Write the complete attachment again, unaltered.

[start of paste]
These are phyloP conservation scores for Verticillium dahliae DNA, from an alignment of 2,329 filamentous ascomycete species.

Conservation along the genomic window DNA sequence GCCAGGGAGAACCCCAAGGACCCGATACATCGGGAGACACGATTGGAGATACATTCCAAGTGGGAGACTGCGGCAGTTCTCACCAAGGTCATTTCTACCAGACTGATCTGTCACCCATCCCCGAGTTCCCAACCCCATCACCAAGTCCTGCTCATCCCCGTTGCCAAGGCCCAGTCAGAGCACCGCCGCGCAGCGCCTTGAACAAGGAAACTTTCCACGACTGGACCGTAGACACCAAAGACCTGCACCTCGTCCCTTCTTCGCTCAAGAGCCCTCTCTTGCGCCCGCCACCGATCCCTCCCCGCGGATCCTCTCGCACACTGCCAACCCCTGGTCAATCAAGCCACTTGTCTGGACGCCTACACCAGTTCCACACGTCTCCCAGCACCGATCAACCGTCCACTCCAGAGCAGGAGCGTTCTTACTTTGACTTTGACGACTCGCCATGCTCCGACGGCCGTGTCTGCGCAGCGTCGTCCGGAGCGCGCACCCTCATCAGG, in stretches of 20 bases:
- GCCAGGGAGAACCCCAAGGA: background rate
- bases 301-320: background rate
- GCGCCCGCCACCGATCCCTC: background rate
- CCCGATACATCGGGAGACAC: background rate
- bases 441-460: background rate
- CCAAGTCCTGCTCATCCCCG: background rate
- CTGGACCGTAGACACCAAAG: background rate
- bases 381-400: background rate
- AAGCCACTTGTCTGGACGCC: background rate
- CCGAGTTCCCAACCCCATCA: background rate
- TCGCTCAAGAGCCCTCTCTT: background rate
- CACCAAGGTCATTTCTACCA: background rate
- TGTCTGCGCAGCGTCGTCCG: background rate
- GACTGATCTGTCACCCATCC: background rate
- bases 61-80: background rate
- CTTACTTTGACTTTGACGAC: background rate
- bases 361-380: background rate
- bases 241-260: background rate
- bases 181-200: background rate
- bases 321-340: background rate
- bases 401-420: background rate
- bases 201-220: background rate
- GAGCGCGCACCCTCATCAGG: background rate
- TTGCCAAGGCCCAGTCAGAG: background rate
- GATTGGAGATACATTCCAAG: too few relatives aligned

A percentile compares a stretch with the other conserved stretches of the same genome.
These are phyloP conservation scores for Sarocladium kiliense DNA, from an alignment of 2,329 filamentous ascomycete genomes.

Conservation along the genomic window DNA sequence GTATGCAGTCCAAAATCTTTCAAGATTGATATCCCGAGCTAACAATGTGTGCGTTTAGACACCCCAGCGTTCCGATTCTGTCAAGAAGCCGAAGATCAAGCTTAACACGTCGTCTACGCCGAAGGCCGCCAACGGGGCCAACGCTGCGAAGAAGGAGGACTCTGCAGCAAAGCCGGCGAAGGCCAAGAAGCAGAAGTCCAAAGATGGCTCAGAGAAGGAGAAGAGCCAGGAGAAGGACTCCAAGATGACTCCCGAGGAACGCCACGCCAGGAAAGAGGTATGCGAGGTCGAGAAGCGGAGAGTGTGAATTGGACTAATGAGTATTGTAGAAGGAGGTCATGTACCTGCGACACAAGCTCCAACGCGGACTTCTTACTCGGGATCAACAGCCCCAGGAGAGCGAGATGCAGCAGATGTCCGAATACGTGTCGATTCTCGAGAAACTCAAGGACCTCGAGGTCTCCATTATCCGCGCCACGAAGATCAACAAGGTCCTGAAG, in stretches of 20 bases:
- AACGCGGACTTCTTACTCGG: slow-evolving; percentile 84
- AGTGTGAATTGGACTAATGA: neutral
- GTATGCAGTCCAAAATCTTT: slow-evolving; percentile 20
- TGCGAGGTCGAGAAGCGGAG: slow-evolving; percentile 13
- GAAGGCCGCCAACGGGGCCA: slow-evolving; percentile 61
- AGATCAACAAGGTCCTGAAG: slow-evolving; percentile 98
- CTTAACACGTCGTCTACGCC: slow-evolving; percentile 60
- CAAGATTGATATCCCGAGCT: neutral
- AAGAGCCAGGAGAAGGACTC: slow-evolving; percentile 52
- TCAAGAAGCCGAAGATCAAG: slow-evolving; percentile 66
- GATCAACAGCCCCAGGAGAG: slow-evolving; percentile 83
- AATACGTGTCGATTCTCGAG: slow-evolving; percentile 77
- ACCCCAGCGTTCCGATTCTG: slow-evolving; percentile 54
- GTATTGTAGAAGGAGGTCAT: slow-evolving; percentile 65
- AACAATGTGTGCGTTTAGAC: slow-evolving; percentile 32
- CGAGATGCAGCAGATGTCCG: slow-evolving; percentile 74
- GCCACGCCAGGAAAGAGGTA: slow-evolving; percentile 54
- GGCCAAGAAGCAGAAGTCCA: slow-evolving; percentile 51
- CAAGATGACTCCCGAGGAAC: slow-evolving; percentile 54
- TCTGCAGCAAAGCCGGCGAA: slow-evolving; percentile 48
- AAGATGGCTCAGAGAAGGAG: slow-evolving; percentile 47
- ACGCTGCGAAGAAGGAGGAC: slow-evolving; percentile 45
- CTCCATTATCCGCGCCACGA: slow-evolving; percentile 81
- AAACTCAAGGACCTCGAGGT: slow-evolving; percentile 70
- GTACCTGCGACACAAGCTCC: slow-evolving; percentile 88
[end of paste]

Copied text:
These are phyloP conservation scores for Verticillium dahliae DNA, from an alignment of 2,329 filamentous ascomycete species.

Conservation along the genomic window DNA sequence GCCAGGGAGAACCCCAAGGACCCGATACATCGGGAGACACGATTGGAGATACATTCCAAGTGGGAGACTGCGGCAGTTCTCACCAAGGTCATTTCTACCAGACTGATCTGTCACCCATCCCCGAGTTCCCAACCCCATCACCAAGTCCTGCTCATCCCCGTTGCCAAGGCCCAGTCAGAGCACCGCCGCGCAGCGCCTTGAACAAGGAAACTTTCCACGACTGGACCGTAGACACCAAAGACCTGCACCTCGTCCCTTCTTCGCTCAAGAGCCCTCTCTTGCGCCCGCCACCGATCCCTCCCCGCGGATCCTCTCGCACACTGCCAACCCCTGGTCAATCAAGCCACTTGTCTGGACGCCTACACCAGTTCCACACGTCTCCCAGCACCGATCAACCGTCCACTCCAGAGCAGGAGCGTTCTTACTTTGACTTTGACGACTCGCCATGCTCCGACGGCCGTGTCTGCGCAGCGTCGTCCGGAGCGCGCACCCTCATCAGG, in stretches of 20 bases:
- GCCAGGGAGAACCCCAAGGA: background rate
- bases 301-320: background rate
- GCGCCCGCCACCGATCCCTC: background rate
- CCCGATACATCGGGAGACAC: background rate
- bases 441-460: background rate
- CCAAGTCCTGCTCATCCCCG: background rate
- CTGGACCGTAGACACCAAAG: background rate
- bases 381-400: background rate
- AAGCCACTTGTCTGGACGCC: background rate
- CCGAGTTCCCAACCCCATCA: background rate
- TCGCTCAAGAGCCCTCTCTT: background rate
- CACCAAGGTCATTTCTACCA: background rate
- TGTCTGCGCAGCGTCGTCCG: background rate
- GACTGATCTGTCACCCATCC: background rate
- bases 61-80: background rate
- CTTACTTTGACTTTGACGAC: background rate
- bases 361-380: background rate
- bases 241-260: background rate
- bases 181-200: background rate
- bases 321-340: background rate
- bases 401-420: background rate
- bases 201-220: background rate
- GAGCGCGCACCCTCATCAGG: background rate
- TTGCCAAGGCCCAGTCAGAG: background rate
- GATTGGAGATACATTCCAAG: too few relatives aligned

A percentile compares a stretch with the other conserved stretches of the same genome.
These are phyloP conservation scores for Sarocladium kiliense DNA, from an alignment of 2,329 filamentous ascomycete genomes.

Conservation along the genomic window DNA sequence GTATGCAGTCCAAAATCTTTCAAGATTGATATCCCGAGCTAACAATGTGTGCGTTTAGACACCCCAGCGTTCCGATTCTGTCAAGAAGCCGAAGATCAAGCTTAACACGTCGTCTACGCCGAAGGCCGCCAACGGGGCCAACGCTGCGAAGAAGGAGGACTCTGCAGCAAAGCCGGCGAAGGCCAAGAAGCAGAAGTCCAAAGATGGCTCAGAGAAGGAGAAGAGCCAGGAGAAGGACTCCAAGATGACTCCCGAGGAACGCCACGCCAGGAAAGAGGTATGCGAGGTCGAGAAGCGGAGAGTGTGAATTGGACTAATGAGTATTGTAGAAGGAGGTCATGTACCTGCGACACAAGCTCCAACGCGGACTTCTTACTCGGGATCAACAGCCCCAGGAGAGCGAGATGCAGCAGATGTCCGAATACGTGTCGATTCTCGAGAAACTCAAGGACCTCGAGGTCTCCATTATCCGCGCCACGAAGATCAACAAGGTCCTGAAG, in stretches of 20 bases:
- AACGCGGACTTCTTACTCGG: slow-evolving; percentile 84
- AGTGTGAATTGGACTAATGA: neutral
- GTATGCAGTCCAAAATCTTT: slow-evolving; percentile 20
- TGCGAGGTCGAGAAGCGGAG: slow-evolving; percentile 13
- GAAGGCCGCCAACGGGGCCA: slow-evolving; percentile 61
- AGATCAACAAGGTCCTGAAG: slow-evolving; percentile 98
- CTTAACACGTCGTCTACGCC: slow-evolving; percentile 60
- CAAGATTGATATCCCGAGCT: neutral
- AAGAGCCAGGAGAAGGACTC: slow-evolving; percentile 52
- TCAAGAAGCCGAAGATCAAG: slow-evolving; percentile 66
- GATCAACAGCCCCAGGAGAG: slow-evolving; percentile 83
- AATACGTGTCGATTCTCGAG: slow-evolving; percentile 77
- ACCCCAGCGTTCCGATTCTG: slow-evolving; percentile 54
- GTATTGTAGAAGGAGGTCAT: slow-evolving; percentile 65
- AACAATGTGTGCGTTTAGAC: slow-evolving; percentile 32
- CGAGATGCAGCAGATGTCCG: slow-evolving; percentile 74
- GCCACGCCAGGAAAGAGGTA: slow-evolving; percentile 54
- GGCCAAGAAGCAGAAGTCCA: slow-evolving; percentile 51
- CAAGATGACTCCCGAGGAAC: slow-evolving; percentile 54
- TCTGCAGCAAAGCCGGCGAA: slow-evolving; percentile 48
- AAGATGGCTCAGAGAAGGAG: slow-evolving; percentile 47
- ACGCTGCGAAGAAGGAGGAC: slow-evolving; percentile 45
- CTCCATTATCCGCGCCACGA: slow-evolving; percentile 81
- AAACTCAAGGACCTCGAGGT: slow-evolving; percentile 70
- GTACCTGCGACACAAGCTCC: slow-evolving; percentile 88